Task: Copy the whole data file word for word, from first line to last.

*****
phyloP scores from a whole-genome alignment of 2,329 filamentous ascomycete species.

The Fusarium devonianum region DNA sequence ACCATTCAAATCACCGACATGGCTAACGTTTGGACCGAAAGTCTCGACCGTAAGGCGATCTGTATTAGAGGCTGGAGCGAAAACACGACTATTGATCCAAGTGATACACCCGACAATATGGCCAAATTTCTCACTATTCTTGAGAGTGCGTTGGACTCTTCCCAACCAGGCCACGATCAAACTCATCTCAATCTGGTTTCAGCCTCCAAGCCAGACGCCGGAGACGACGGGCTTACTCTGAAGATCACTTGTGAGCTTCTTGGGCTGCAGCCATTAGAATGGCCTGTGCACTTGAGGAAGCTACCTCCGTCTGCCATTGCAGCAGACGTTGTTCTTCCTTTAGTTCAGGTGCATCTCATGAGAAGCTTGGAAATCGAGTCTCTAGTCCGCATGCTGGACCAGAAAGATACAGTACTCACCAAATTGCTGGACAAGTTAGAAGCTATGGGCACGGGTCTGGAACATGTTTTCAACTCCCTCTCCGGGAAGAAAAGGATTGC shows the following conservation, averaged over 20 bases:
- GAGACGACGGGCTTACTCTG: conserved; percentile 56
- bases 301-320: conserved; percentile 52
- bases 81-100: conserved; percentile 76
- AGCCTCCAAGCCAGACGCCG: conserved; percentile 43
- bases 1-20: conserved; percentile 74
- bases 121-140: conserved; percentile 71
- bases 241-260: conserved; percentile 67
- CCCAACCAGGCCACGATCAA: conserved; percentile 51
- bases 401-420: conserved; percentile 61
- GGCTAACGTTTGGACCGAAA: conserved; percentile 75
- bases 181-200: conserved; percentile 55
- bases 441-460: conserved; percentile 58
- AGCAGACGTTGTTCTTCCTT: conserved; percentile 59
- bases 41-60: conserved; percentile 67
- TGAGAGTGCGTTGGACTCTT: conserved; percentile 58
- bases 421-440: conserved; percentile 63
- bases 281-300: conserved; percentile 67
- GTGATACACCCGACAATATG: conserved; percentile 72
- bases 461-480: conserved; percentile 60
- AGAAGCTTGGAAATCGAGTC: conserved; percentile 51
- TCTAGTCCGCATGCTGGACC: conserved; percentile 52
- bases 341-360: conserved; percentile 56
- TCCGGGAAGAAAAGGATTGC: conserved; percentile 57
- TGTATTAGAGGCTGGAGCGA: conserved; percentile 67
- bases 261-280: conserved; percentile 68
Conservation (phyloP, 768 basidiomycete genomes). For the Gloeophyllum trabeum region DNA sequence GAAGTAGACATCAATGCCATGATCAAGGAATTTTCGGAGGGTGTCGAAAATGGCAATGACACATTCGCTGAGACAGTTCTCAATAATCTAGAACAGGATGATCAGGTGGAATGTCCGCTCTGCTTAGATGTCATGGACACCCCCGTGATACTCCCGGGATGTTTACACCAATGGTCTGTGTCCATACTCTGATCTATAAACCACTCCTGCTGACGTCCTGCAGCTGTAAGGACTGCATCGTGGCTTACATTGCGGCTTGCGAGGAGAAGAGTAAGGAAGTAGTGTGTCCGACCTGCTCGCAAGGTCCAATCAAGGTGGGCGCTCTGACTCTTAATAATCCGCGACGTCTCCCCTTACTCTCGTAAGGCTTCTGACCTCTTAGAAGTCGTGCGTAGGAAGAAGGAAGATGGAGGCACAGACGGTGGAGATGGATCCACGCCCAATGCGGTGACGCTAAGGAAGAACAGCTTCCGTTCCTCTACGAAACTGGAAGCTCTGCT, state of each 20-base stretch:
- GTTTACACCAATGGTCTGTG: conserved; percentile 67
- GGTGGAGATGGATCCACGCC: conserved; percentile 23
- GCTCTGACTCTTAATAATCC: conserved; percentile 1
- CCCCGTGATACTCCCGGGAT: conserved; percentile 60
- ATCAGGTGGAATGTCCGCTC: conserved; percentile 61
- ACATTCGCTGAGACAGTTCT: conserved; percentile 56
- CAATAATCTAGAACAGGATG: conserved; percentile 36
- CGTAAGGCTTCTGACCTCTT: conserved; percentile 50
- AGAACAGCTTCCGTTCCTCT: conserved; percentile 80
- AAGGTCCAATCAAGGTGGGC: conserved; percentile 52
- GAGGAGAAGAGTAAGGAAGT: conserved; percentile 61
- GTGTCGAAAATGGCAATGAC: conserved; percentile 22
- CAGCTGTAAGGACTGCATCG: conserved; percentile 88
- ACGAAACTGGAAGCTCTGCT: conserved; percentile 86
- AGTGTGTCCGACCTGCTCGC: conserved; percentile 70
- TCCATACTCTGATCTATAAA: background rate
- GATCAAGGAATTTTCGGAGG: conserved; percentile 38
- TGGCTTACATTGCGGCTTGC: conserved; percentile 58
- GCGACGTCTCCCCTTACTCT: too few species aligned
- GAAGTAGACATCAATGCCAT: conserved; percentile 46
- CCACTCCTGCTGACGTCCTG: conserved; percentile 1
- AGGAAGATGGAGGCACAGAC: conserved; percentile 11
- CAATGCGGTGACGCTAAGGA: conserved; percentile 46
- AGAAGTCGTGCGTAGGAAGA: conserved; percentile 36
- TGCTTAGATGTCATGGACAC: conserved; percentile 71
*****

phyloP scores from a whole-genome alignment of 2,329 filamentous ascomycete species.

The Fusarium devonianum region DNA sequence ACCATTCAAATCACCGACATGGCTAACGTTTGGACCGAAAGTCTCGACCGTAAGGCGATCTGTATTAGAGGCTGGAGCGAAAACACGACTATTGATCCAAGTGATACACCCGACAATATGGCCAAATTTCTCACTATTCTTGAGAGTGCGTTGGACTCTTCCCAACCAGGCCACGATCAAACTCATCTCAATCTGGTTTCAGCCTCCAAGCCAGACGCCGGAGACGACGGGCTTACTCTGAAGATCACTTGTGAGCTTCTTGGGCTGCAGCCATTAGAATGGCCTGTGCACTTGAGGAAGCTACCTCCGTCTGCCATTGCAGCAGACGTTGTTCTTCCTTTAGTTCAGGTGCATCTCATGAGAAGCTTGGAAATCGAGTCTCTAGTCCGCATGCTGGACCAGAAAGATACAGTACTCACCAAATTGCTGGACAAGTTAGAAGCTATGGGCACGGGTCTGGAACATGTTTTCAACTCCCTCTCCGGGAAGAAAAGGATTGC shows the following conservation, averaged over 20 bases:
- GAGACGACGGGCTTACTCTG: conserved; percentile 56
- bases 301-320: conserved; percentile 52
- bases 81-100: conserved; percentile 76
- AGCCTCCAAGCCAGACGCCG: conserved; percentile 43
- bases 1-20: conserved; percentile 74
- bases 121-140: conserved; percentile 71
- bases 241-260: conserved; percentile 67
- CCCAACCAGGCCACGATCAA: conserved; percentile 51
- bases 401-420: conserved; percentile 61
- GGCTAACGTTTGGACCGAAA: conserved; percentile 75
- bases 181-200: conserved; percentile 55
- bases 441-460: conserved; percentile 58
- AGCAGACGTTGTTCTTCCTT: conserved; percentile 59
- bases 41-60: conserved; percentile 67
- TGAGAGTGCGTTGGACTCTT: conserved; percentile 58
- bases 421-440: conserved; percentile 63
- bases 281-300: conserved; percentile 67
- GTGATACACCCGACAATATG: conserved; percentile 72
- bases 461-480: conserved; percentile 60
- AGAAGCTTGGAAATCGAGTC: conserved; percentile 51
- TCTAGTCCGCATGCTGGACC: conserved; percentile 52
- bases 341-360: conserved; percentile 56
- TCCGGGAAGAAAAGGATTGC: conserved; percentile 57
- TGTATTAGAGGCTGGAGCGA: conserved; percentile 67
- bases 261-280: conserved; percentile 68
Conservation (phyloP, 768 basidiomycete genomes). For the Gloeophyllum trabeum region DNA sequence GAAGTAGACATCAATGCCATGATCAAGGAATTTTCGGAGGGTGTCGAAAATGGCAATGACACATTCGCTGAGACAGTTCTCAATAATCTAGAACAGGATGATCAGGTGGAATGTCCGCTCTGCTTAGATGTCATGGACACCCCCGTGATACTCCCGGGATGTTTACACCAATGGTCTGTGTCCATACTCTGATCTATAAACCACTCCTGCTGACGTCCTGCAGCTGTAAGGACTGCATCGTGGCTTACATTGCGGCTTGCGAGGAGAAGAGTAAGGAAGTAGTGTGTCCGACCTGCTCGCAAGGTCCAATCAAGGTGGGCGCTCTGACTCTTAATAATCCGCGACGTCTCCCCTTACTCTCGTAAGGCTTCTGACCTCTTAGAAGTCGTGCGTAGGAAGAAGGAAGATGGAGGCACAGACGGTGGAGATGGATCCACGCCCAATGCGGTGACGCTAAGGAAGAACAGCTTCCGTTCCTCTACGAAACTGGAAGCTCTGCT, state of each 20-base stretch:
- GTTTACACCAATGGTCTGTG: conserved; percentile 67
- GGTGGAGATGGATCCACGCC: conserved; percentile 23
- GCTCTGACTCTTAATAATCC: conserved; percentile 1
- CCCCGTGATACTCCCGGGAT: conserved; percentile 60
- ATCAGGTGGAATGTCCGCTC: conserved; percentile 61
- ACATTCGCTGAGACAGTTCT: conserved; percentile 56
- CAATAATCTAGAACAGGATG: conserved; percentile 36
- CGTAAGGCTTCTGACCTCTT: conserved; percentile 50
- AGAACAGCTTCCGTTCCTCT: conserved; percentile 80
- AAGGTCCAATCAAGGTGGGC: conserved; percentile 52
- GAGGAGAAGAGTAAGGAAGT: conserved; percentile 61
- GTGTCGAAAATGGCAATGAC: conserved; percentile 22
- CAGCTGTAAGGACTGCATCG: conserved; percentile 88
- ACGAAACTGGAAGCTCTGCT: conserved; percentile 86
- AGTGTGTCCGACCTGCTCGC: conserved; percentile 70
- TCCATACTCTGATCTATAAA: background rate
- GATCAAGGAATTTTCGGAGG: conserved; percentile 38
- TGGCTTACATTGCGGCTTGC: conserved; percentile 58
- GCGACGTCTCCCCTTACTCT: too few species aligned
- GAAGTAGACATCAATGCCAT: conserved; percentile 46
- CCACTCCTGCTGACGTCCTG: conserved; percentile 1
- AGGAAGATGGAGGCACAGAC: conserved; percentile 11
- CAATGCGGTGACGCTAAGGA: conserved; percentile 46
- AGAAGTCGTGCGTAGGAAGA: conserved; percentile 36
- TGCTTAGATGTCATGGACAC: conserved; percentile 71